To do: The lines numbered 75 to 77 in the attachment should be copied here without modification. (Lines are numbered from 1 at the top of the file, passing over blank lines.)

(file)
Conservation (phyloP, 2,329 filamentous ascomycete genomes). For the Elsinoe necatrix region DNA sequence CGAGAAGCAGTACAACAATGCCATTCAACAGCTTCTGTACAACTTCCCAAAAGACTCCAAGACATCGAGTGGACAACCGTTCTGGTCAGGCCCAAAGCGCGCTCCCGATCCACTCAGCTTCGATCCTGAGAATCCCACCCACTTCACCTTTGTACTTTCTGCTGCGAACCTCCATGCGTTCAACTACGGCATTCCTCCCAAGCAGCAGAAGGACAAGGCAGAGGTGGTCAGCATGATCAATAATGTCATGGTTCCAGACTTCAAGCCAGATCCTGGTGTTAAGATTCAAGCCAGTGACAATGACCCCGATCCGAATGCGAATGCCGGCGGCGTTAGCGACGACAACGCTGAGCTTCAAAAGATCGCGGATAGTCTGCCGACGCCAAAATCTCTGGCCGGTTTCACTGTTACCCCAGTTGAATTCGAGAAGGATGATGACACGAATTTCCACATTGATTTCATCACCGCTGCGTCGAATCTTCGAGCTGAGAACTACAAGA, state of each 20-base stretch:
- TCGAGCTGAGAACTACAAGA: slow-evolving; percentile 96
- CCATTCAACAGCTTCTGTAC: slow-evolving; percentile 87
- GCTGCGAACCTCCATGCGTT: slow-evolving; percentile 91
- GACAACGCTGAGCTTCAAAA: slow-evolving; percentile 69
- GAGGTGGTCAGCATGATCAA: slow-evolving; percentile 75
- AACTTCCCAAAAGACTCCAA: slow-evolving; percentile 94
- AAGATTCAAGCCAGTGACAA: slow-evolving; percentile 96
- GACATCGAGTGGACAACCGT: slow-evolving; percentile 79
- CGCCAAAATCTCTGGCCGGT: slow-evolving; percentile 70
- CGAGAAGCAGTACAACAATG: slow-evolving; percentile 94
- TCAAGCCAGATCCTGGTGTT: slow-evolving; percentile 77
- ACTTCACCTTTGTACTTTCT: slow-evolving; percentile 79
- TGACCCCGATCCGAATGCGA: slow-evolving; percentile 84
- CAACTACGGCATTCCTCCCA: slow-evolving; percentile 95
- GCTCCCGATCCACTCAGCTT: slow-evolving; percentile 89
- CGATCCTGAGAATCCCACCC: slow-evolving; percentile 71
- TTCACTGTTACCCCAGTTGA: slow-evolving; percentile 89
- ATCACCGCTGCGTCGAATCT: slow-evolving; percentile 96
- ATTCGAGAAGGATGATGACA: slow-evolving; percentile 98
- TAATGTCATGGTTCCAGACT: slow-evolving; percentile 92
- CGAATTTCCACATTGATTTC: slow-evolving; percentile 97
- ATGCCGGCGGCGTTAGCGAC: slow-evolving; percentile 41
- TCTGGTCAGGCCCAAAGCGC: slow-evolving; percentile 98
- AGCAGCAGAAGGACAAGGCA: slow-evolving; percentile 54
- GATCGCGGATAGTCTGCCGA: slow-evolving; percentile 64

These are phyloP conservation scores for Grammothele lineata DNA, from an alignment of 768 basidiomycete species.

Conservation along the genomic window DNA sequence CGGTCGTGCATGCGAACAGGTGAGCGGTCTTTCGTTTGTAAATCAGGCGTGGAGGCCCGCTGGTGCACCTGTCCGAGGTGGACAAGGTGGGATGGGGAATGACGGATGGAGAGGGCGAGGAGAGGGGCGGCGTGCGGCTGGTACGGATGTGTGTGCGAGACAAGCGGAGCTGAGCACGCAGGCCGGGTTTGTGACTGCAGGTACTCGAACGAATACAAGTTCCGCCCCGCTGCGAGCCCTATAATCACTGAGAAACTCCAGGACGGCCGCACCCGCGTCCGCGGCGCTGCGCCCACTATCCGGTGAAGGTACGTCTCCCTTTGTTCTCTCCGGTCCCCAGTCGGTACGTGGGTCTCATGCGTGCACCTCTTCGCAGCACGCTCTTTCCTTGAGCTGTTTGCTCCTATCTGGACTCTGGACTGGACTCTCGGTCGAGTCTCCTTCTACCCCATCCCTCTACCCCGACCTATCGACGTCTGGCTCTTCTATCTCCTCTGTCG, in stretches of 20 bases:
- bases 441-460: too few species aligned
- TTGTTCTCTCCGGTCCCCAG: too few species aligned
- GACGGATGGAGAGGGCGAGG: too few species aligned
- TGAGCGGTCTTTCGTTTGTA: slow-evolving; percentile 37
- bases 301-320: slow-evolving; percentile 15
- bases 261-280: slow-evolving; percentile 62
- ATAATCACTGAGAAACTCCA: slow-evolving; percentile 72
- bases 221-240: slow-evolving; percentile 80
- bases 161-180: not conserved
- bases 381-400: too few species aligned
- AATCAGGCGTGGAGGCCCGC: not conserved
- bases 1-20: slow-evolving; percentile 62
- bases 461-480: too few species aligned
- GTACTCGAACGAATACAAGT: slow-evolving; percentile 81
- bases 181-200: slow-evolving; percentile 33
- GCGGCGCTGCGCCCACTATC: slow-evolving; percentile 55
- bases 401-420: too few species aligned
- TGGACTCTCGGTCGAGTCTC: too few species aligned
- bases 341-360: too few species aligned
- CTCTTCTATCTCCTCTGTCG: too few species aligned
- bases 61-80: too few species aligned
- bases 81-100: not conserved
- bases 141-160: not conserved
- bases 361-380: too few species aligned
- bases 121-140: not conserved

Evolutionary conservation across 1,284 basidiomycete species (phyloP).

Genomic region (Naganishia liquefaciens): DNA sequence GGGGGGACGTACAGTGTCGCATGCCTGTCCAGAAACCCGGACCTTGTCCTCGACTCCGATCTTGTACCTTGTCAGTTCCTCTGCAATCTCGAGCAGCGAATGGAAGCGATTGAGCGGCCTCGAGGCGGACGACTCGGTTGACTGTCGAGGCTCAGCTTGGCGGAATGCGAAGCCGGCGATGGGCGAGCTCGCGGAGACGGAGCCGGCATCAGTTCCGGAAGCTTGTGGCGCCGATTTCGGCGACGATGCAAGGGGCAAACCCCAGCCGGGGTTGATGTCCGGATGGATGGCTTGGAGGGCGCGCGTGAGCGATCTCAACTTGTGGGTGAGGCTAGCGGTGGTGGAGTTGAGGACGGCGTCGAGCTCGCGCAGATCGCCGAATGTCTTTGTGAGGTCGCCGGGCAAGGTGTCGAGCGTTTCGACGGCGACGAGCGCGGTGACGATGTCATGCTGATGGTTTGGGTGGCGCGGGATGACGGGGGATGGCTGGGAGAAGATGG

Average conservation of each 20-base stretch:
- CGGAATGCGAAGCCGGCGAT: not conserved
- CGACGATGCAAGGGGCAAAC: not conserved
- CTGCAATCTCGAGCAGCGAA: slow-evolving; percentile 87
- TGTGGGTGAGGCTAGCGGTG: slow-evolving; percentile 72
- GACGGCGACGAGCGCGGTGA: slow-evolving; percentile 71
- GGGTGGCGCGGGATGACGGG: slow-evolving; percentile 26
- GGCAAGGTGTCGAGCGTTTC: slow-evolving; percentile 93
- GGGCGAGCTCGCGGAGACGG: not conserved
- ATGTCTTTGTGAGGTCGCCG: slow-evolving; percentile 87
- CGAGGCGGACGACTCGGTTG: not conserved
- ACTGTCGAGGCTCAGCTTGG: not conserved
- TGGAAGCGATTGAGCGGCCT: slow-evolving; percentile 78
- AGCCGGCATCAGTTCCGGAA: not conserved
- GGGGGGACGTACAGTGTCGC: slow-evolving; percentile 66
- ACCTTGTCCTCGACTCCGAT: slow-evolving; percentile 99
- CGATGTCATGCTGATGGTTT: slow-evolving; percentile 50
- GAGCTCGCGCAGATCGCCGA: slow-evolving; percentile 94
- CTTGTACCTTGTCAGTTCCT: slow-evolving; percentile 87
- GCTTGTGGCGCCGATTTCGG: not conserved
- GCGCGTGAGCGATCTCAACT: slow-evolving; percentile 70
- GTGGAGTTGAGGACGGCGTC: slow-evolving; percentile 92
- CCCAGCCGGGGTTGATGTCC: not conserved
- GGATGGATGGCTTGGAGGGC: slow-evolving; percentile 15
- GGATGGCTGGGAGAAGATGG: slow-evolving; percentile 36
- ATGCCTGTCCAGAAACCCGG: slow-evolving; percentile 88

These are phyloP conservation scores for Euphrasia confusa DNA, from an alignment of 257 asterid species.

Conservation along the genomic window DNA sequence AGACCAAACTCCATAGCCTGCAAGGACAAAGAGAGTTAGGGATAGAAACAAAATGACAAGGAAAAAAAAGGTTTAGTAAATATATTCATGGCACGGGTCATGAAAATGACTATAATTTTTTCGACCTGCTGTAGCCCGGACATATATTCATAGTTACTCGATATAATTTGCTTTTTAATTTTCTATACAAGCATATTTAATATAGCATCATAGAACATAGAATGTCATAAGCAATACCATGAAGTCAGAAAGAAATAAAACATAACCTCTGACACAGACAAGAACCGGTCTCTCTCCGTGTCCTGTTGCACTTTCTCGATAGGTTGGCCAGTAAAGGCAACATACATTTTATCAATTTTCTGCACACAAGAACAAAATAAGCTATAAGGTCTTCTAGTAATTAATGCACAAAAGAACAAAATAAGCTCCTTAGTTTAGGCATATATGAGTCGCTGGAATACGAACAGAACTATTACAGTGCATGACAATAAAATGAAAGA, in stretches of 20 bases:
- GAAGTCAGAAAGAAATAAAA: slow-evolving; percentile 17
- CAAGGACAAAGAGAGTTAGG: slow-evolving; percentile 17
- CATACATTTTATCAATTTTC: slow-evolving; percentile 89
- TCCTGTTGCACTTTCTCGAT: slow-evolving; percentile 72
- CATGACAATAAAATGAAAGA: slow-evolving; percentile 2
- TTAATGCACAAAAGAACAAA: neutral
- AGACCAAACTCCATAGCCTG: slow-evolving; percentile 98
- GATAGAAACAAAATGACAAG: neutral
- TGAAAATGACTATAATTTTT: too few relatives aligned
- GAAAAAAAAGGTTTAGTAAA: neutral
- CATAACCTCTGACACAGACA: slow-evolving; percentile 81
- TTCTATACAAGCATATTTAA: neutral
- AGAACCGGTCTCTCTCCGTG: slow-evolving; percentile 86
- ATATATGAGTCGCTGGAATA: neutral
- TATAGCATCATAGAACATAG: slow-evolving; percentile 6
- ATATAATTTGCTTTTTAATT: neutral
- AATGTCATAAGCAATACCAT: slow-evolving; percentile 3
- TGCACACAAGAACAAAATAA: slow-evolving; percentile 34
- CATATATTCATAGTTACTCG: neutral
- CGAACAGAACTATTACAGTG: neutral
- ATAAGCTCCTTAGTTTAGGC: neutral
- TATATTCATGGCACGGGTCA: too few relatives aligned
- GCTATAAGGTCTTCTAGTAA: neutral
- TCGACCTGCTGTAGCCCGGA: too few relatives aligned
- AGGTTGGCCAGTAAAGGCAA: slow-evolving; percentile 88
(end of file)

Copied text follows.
- GCTTGTGGCGCCGATTTCGG: not conserved
- GCGCGTGAGCGATCTCAACT: slow-evolving; percentile 70
- GTGGAGTTGAGGACGGCGTC: slow-evolving; percentile 92